Children’s literature today is dominated by the gothic mode, and it is in children’s gothic fictions that we find the implications of cultural change most radically questioned and explored. This collection of essays looks at what is happening in the children’s Gothic now when traditional monsters have become the heroes, when new monsters have come into play, when globalisation brings Harry Potter into China and yaoguai into the children’s Gothic, and when childhood itself and children’s literature as a genre can no longer be thought of as an uncontested space apart from the debates and power struggles of an adult domain. We look in detail at series such as The Mortal Instruments, Twilight, Chaos Walking, The Power of Five, Skulduggery Pleasant, and Cirque du Freak; at novels about witches and novels about changelings; at the Gothic in China, Japan and Oceania; and at authors including Celia Rees, Frances Hardinge, Alan Garner and Laini Taylor amongst many others. At a time when the energies and anxieties of children’s novels can barely be contained anymore within the genre of children’s literature, spilling over into YA and adult literature, we need to pay attention. Weird things are happening and they matter.

chapter |15 pages

New Directions in Children’s Gothic

Debatable Lands
ByJackson Anna

chapter 1|16 pages

‘Do Panic. They’re Coming’

Remaking the Weird in Contemporary Children’s Fiction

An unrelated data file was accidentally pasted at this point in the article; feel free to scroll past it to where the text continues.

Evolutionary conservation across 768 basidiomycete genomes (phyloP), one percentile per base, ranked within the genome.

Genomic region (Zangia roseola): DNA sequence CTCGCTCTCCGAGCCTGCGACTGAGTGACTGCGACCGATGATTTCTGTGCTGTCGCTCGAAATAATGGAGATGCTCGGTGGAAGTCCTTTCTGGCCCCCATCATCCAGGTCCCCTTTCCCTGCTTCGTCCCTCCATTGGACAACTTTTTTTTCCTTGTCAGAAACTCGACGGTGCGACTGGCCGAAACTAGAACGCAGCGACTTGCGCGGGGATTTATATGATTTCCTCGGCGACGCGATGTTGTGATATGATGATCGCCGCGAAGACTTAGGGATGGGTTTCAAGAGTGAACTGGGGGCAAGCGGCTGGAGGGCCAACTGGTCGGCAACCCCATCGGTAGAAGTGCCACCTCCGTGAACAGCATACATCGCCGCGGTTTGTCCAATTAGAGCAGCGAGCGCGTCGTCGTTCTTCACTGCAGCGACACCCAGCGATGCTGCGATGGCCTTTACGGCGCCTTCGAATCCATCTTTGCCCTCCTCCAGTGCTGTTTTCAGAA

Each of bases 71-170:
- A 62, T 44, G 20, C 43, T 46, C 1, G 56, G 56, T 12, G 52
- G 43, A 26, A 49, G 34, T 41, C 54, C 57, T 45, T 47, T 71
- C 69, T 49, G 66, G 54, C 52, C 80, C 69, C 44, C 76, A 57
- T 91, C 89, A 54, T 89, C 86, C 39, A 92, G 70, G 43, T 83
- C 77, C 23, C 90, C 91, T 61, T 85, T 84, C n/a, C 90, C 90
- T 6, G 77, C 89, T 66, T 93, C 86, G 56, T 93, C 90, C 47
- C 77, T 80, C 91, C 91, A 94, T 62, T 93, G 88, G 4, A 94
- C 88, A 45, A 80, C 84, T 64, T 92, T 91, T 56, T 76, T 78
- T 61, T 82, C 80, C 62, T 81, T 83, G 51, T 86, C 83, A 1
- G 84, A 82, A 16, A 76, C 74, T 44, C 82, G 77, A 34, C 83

ByChloe Buckley

chapter 2|19 pages

Cuckoo Songs

The Changeling as Hero
ByGeoffrey Miles

chapter 3|16 pages

‘These are troubling, confusing times’

Darren Shan’s Cirque du Freak as Post-9/11 Gothic
ByPhillip Serrato

chapter 4|14 pages

Figuring the Witch

ByPunter David

chapter 5|21 pages

Ghostly Vestiges of Strange Tales

Horror, History and the Haunted Chinese Child
ByYou Chengcheng

chapter 6|17 pages

Girls in Lace Dresses

The Intersections of Gothic in Japanese Youth Fiction and Fashion
ByEmerald L King, Lucy Fraser

chapter 7|13 pages

The Gothic in Oceania

ByErin Mercer

chapter 8|15 pages

‘The Gothic is part of history, just as history is part of the Gothic’

Gothicizing History and Historicizing the Gothic in Celia Rees’ Young Adult Fiction
ByCatherine Spooner

chapter 9|13 pages

Adolescent Angels and Demons

The Religious Imagination in Young Adult Gothic Literature
ByRebecca Wigginton

chapter 10|16 pages

‘Mind to Mind’

The Gothic Loss of Privacy in the Twilight Saga and Chaos Walking Trilogy
ByAlexandra Valint

chapter 11|13 pages

‘This Hill is Still Dangerous’

Alan Garner’s Weirdstone Trilogy – A Hauntology
ByTimothy Jones